News yesterday that my favourite comedian of all time, Sean Lock, had died of cancer left me in bits.
I’ve spent hours rewatching clips of his hilarious monologues, one-liners, and tributes from across all corners of the world. I’ll never meet the people who are sharing them, but in this moment, they feel like old friends. I feel like calling them and talking about Sean Lock– our other old friend, (who I of course didn’t know either).
The untimely death of anyone is tragic. But during a time when the world seems so bleak, the loss of someone like Lock in the world, seems particularly cruel.
Reading comments from others, I know I’m not alone in feeling this way. The past 18 months have utterly changed the world we know, and while we’re ultimately united in uncertainty, many people have never felt more alone.
Mental health struggles are rampant, as countries continue to experience lockdowns and fierce restrictions in the face of COVID19. People have lost their livelihoods, their loved ones and the light at the end of the tunnel– nearly two years on from the first outbreak– remains dim.
Of course, the past week has seemed especially grim, as news of the Taliban’s resurgence hits our headlines. Images of people fleeing the streets of Kabul, women being shot dead, bodies falling off planes and children with terror imprinted on their faces haunt me.
It is never lost on me, how supremely lucky I am.
But even with immense (and never taken for granted) fortune, the past two years have felt challenging.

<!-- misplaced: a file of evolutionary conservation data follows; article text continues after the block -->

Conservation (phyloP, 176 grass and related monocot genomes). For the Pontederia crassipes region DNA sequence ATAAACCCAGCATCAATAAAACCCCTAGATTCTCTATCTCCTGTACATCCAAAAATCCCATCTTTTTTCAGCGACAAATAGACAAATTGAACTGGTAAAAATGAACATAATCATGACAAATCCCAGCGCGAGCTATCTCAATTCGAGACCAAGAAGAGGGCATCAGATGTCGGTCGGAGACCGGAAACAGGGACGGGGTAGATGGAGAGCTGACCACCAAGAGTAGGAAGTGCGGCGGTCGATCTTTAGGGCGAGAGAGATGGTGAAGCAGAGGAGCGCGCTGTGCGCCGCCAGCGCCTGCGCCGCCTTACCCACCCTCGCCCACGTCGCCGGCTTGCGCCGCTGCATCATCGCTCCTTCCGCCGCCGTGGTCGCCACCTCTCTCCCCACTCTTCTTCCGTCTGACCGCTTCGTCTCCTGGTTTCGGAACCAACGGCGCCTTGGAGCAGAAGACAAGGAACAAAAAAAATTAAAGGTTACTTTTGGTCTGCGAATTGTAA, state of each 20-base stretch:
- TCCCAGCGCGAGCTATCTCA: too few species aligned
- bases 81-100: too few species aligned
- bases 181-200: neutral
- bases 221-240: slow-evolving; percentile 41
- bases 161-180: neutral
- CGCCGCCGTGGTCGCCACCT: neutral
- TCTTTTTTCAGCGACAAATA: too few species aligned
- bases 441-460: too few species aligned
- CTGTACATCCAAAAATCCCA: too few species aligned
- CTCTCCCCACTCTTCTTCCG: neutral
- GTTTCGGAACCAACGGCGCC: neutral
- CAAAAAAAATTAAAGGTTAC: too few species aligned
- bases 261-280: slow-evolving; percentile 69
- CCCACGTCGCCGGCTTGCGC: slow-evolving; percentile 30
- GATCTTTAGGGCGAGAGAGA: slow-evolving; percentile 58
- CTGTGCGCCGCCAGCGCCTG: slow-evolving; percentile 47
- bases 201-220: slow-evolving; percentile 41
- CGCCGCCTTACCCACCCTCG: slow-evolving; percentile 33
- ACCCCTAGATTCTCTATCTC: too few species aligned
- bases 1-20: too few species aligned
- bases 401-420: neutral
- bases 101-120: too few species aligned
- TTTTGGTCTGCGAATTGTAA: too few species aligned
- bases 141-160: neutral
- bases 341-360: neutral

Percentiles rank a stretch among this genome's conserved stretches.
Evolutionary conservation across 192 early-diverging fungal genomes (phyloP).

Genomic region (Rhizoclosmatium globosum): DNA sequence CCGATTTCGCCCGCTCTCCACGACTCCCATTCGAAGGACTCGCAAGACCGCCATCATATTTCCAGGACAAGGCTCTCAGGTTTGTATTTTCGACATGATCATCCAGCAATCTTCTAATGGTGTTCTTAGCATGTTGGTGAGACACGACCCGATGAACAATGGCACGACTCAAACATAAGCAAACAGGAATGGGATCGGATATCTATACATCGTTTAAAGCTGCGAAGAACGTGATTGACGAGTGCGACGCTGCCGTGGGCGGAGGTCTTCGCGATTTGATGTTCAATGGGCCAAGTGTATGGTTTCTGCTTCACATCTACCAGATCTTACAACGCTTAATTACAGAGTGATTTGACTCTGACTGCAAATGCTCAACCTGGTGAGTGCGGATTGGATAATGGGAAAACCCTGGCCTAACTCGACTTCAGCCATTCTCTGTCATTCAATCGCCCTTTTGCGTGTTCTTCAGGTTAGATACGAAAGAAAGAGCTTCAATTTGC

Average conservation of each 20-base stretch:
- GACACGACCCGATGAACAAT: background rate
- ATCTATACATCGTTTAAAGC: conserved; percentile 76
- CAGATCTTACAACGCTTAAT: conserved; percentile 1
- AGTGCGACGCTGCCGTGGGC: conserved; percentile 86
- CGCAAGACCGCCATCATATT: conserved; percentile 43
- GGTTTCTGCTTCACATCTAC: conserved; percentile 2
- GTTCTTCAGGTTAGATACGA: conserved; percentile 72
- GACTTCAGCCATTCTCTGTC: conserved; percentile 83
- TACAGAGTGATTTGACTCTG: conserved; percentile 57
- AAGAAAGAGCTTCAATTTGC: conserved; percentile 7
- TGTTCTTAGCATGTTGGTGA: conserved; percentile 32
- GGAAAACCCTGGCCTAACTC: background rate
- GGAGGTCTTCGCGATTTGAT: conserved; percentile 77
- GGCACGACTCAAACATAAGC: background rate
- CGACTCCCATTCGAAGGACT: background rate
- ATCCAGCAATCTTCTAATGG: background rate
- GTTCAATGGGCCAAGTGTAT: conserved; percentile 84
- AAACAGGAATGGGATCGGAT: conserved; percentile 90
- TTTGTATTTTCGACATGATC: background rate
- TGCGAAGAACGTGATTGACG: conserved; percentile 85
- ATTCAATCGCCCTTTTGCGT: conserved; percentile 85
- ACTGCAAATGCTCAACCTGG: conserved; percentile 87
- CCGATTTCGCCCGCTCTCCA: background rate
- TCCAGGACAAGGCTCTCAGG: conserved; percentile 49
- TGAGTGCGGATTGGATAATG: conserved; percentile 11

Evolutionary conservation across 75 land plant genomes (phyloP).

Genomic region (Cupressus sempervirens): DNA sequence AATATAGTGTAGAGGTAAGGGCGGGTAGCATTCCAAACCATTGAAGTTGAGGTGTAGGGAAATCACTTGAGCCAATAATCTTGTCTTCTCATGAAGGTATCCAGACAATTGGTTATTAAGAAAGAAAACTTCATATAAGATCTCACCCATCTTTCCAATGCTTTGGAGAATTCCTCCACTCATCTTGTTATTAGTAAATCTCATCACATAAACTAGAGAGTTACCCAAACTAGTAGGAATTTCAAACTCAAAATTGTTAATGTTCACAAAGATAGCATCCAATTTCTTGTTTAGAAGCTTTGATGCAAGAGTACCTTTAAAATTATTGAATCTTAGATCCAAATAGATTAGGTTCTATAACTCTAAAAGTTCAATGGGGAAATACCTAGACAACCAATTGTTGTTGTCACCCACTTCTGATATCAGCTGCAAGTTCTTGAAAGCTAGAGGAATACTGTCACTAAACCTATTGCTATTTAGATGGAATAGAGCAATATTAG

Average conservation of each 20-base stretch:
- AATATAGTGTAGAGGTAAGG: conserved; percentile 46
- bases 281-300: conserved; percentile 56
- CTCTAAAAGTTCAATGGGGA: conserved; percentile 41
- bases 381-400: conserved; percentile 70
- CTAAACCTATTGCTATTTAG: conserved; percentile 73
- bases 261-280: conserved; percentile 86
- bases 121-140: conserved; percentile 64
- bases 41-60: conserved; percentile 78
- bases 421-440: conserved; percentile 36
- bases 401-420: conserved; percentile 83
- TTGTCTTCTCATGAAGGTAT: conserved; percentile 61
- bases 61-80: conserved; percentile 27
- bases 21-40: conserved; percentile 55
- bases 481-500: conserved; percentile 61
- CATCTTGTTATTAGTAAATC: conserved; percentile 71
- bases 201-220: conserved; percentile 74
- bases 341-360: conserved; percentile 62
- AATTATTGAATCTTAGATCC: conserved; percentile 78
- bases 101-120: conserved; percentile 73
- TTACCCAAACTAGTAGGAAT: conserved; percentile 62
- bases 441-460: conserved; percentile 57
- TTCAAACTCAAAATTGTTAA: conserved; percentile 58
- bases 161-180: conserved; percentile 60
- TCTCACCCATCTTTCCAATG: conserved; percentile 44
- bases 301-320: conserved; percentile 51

When I had my first baby at the beginning of the pandemic, following straight on from Australia’s horrific January 2020 bushfires, I was riddled with anxiety. I felt emotionally overwrought, overwhelmed and out of depth. I also had debilitating insomnia. For me, the greatest escape was sitting on my couch cuddling my new baby watching re-runs of 8 Out of 10 Cats– the show Sean Lock became most famous for.
His deadpan wit, coupled with the camaraderie he shared with fellow hosts, Jimmy Carr, Jon Richardson, Susie Dent and Rachel Riley was genius. But it was Lock’s ultimate humanity that set him apart from many others. His brilliance stemmed from the fact he knew people, he understood people, and he could draw on tiny innately human moments to connect us all.
Watching 8 Out of 10 Cats every night, during a time I felt most vulnerable, saved me in many ways.
So, as a tribute to the great man, and to spread the love and laughter that has helped many out of dark places, I share the below. You’re welcome.
If you or someone you know is in crisis and needs help now, call triple zero (000).
You can also call Lifeline on 13 11 14, 24 hours a day, 7 days a week.
Or you can call Beyond Blue 1300 22 4636, 24 hours/7 days a week or Kids Helpine on 1800 55 1800